4. Another great blog post. I shared this on my Facebook – you should think about adding a “like” button to your blog.


  5. Wow, I was fortunate to stumble across this site when I was looking for some info on Bing! Keep up the great work!


  6. Interesting post and good read, hit Google and doing some research on this topic. I look forward to reading more posts from you.


  7. Posted by allison Jordan on March 3, 2011 at 12:21 PM

    “God Went Fishing,” Dennis Shields-2010-Cross between “Candide” and “Family Guy.”


  8. Posted by Andrei on July 5, 2011 at 2:36 PM

    For God’s sake, what made you include Oblomov by I. Goncharov in your list of humorous novels? – It is one of my favourite novels, I read it thrice, but I always treated it as a serious study into the heart of a typical Russian character. I have never heard of any Russian literary critic treating the novel as humorous. Many of them were critical of Oblomov as a man. We have even a pejorative term in our language – “oblomovshchina”. I guess you had Goncharov’s Simple Story in your mind, which compares well with any of works by O. Wilde, and which I do recommend to other readers.
    Nevertheless, I find your viewpoint rather refreshing.


  9. Hi Andrei,
    I googled ‘Oblomov Humorous’, and there are a lot of Western critics who treat the novel as humorous. It looks to me that Russians treat ‘Oblomov’ as a serious character study, while Westerners treat a guy that lazy as a joke.
    I really like Oscar Wilde’s work, so ‘A Simple Story’ might be something that would interest me.
    Thanks for stopping by.


  10. Posted by jennerous on January 21, 2012 at 6:49 PM

    For humorous writing one of the most hilarious things I’ve ever read is O Henry’s short story The Ransom of Red Chief. For me it was completely laugh out loud don’t-read-in-public-funny. The other thing I remember reading with a similar outcome was the first chapter of Bill Bryson’s Notes from a Small Island. I’ll never forget the tomato at breakfast being described as a blood clot or his ‘interview’ with the B&B owner after which he agrees to find other accommodation.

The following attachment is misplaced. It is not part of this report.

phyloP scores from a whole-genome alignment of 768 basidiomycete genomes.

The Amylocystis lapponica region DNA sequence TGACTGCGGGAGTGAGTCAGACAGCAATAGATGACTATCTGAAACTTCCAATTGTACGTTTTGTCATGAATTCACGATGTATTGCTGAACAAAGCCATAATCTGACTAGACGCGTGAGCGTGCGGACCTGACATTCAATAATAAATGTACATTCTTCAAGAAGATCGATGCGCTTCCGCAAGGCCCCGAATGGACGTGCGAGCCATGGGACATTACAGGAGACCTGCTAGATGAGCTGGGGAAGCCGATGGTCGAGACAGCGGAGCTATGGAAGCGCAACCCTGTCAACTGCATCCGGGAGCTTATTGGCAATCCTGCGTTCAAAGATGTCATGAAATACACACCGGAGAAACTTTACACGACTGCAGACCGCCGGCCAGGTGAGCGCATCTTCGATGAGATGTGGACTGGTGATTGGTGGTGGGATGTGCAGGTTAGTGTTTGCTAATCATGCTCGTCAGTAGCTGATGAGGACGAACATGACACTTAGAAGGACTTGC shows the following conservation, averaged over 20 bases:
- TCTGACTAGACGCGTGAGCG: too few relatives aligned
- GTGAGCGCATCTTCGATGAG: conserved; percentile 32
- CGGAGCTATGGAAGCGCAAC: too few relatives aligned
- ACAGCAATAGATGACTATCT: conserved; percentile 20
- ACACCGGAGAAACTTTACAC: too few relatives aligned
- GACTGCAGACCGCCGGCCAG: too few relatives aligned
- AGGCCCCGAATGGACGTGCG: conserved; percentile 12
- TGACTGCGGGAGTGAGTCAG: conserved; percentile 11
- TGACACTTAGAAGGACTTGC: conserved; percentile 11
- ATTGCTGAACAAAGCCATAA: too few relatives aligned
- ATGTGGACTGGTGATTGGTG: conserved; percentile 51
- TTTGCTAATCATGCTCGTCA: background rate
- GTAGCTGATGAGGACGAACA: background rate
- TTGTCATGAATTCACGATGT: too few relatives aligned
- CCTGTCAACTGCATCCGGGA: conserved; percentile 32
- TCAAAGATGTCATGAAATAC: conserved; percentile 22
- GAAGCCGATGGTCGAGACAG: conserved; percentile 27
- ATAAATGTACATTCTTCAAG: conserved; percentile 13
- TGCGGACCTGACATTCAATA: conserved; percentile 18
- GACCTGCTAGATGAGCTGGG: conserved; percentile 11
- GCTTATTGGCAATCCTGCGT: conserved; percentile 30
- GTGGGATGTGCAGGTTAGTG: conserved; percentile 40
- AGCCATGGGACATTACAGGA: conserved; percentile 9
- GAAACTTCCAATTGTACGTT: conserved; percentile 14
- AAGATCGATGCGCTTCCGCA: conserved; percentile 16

Enjoying your blog… many thanks!


    • Hi Jennerous,
      I haven’t tried much O Henry yet. I’ll keep ‘The Ransom of Red Chief’ in mind. And I still want to get to Bill Bryson about whom I’ve heard good things from my wife.
      I’m also happy you are enjoying the blog. Thanks!


  11. Humour (and satire), in my view, is probably the best way of getting a message across, without being didactic. Like you say about most articles in The Onion being more relevant than the real ones. It is also difficult to create humour. My suspicion is that humour (and satire) makes many people squeamish as many uncomfortable truths are brought out which is why it is consigned to being a “genre” and not whatever we may mean by “mainstream”.


  12. Hi Arthur Mithal,
    Yes, it is extremely difficult to be intentionally funny with the danger being getting thrown off the stage. I think the good comedians always have an element of laughing at themselves that is winning. If I laugh at my own shortcomings and mistakes, it is much easier to take when I laugh at other people.
    There are many novels that aren’t outright humor but have that element of laughing at oneself when younger.


  13. Posted by Rurp on March 9, 2012 at 10:57 PM

    What about novels not principally categorized as ‘humor’, or from which the humor extends from an understanding of regional culture. Tim Winton’s Cloudstreet comes to mind. The novel is as much tragic as humorous, yet there were times I could not help laughing (I am not sure that non-Australians would understand – much as I may miss the joke in many international works). The principle characters names Lamb and Pickles – commen filling in Australian working class sandwiches…